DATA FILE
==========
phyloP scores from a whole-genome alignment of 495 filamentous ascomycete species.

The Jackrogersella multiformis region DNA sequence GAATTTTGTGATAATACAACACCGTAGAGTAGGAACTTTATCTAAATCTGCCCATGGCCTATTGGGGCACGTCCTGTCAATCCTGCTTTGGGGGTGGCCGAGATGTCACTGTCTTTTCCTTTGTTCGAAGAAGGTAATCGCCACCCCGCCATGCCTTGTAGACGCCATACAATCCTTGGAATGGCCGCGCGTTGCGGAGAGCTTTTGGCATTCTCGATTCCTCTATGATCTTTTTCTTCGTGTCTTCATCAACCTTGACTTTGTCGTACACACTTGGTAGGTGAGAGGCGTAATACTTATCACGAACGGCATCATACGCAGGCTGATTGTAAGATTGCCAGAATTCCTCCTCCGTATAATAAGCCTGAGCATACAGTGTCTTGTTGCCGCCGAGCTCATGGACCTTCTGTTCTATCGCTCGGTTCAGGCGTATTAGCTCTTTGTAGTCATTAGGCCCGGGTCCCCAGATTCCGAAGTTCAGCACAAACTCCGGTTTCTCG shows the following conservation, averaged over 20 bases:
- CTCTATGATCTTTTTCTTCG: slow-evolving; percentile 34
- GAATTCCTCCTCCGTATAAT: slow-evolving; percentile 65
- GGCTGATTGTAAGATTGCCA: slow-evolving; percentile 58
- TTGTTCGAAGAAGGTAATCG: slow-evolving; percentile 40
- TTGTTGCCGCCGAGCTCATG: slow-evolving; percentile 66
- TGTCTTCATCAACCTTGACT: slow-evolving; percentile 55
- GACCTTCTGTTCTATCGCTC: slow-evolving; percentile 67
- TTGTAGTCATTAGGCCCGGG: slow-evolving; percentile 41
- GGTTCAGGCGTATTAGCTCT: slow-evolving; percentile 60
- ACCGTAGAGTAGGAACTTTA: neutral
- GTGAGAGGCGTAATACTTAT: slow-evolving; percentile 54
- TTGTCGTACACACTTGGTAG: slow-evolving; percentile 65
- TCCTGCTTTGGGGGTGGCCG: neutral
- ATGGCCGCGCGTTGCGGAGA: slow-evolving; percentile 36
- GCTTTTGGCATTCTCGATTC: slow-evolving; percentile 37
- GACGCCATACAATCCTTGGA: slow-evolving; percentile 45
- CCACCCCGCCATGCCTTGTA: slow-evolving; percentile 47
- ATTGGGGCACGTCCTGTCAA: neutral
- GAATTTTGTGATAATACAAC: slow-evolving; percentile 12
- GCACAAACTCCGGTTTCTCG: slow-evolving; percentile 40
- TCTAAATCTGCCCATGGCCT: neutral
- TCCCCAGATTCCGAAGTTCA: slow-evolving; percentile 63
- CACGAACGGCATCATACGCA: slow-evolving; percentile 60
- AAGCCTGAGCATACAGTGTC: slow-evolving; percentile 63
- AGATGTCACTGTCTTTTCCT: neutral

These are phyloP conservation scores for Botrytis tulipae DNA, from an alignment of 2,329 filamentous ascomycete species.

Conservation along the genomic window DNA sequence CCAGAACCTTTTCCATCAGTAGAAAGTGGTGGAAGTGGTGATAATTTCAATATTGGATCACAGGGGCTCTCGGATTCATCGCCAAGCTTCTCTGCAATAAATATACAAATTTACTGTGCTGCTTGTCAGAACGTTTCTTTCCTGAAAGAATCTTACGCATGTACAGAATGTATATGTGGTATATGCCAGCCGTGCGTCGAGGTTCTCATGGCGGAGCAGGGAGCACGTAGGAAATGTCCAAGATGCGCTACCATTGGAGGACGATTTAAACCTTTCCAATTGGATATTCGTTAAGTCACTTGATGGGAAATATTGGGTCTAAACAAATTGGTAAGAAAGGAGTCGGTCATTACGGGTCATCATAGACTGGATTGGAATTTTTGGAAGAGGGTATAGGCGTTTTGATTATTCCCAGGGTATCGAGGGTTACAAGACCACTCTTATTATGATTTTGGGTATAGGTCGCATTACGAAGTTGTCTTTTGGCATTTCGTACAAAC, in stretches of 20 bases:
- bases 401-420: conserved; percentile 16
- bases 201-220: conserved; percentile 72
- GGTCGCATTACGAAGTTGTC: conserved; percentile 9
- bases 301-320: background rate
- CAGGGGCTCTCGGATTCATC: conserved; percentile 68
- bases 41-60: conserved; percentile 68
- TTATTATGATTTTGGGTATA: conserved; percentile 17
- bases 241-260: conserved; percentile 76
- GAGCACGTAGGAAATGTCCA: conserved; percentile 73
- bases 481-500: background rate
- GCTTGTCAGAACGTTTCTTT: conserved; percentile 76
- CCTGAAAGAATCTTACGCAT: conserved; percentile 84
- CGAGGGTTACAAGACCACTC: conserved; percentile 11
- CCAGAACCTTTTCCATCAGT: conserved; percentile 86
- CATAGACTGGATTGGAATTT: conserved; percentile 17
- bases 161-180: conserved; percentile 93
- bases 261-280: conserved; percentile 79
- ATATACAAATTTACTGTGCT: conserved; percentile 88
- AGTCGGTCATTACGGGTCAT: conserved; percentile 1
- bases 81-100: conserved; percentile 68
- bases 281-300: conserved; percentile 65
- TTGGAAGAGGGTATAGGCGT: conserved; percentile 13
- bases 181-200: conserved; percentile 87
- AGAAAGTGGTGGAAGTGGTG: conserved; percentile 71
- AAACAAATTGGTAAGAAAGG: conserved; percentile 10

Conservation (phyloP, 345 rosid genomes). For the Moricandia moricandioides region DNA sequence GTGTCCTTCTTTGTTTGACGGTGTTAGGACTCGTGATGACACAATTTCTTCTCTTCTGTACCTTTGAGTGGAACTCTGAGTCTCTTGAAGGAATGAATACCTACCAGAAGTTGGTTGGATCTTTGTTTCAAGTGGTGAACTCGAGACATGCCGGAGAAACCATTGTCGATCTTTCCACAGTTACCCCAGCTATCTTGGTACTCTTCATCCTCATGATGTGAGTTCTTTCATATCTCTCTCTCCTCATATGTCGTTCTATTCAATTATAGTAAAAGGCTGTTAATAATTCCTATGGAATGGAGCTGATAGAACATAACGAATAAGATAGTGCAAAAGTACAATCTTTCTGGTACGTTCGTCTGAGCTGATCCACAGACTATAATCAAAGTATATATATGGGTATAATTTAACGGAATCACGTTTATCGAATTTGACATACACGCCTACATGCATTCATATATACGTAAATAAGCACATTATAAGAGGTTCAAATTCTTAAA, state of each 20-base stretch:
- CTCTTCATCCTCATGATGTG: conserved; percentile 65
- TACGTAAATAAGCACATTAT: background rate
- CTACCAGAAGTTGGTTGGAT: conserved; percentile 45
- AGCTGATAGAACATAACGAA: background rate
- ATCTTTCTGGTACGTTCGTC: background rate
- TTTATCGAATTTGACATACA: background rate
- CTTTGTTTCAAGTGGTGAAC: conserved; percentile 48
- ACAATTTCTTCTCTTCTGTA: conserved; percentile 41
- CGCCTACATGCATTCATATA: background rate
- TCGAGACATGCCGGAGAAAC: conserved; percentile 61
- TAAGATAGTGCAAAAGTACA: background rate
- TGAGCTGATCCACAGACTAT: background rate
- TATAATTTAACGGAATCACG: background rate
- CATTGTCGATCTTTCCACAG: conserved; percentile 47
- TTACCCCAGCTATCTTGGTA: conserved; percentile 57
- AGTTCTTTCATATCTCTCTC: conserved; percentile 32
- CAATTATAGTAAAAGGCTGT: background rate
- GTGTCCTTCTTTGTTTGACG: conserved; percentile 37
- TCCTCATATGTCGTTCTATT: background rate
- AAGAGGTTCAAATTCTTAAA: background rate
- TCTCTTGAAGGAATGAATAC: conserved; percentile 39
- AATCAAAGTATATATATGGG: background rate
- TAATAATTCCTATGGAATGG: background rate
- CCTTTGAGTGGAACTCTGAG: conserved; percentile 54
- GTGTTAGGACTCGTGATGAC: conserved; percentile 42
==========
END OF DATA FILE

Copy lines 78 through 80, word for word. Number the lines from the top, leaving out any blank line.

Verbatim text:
- TAATAATTCCTATGGAATGG: background rate
- CCTTTGAGTGGAACTCTGAG: conserved; percentile 54
- GTGTTAGGACTCGTGATGAC: conserved; percentile 42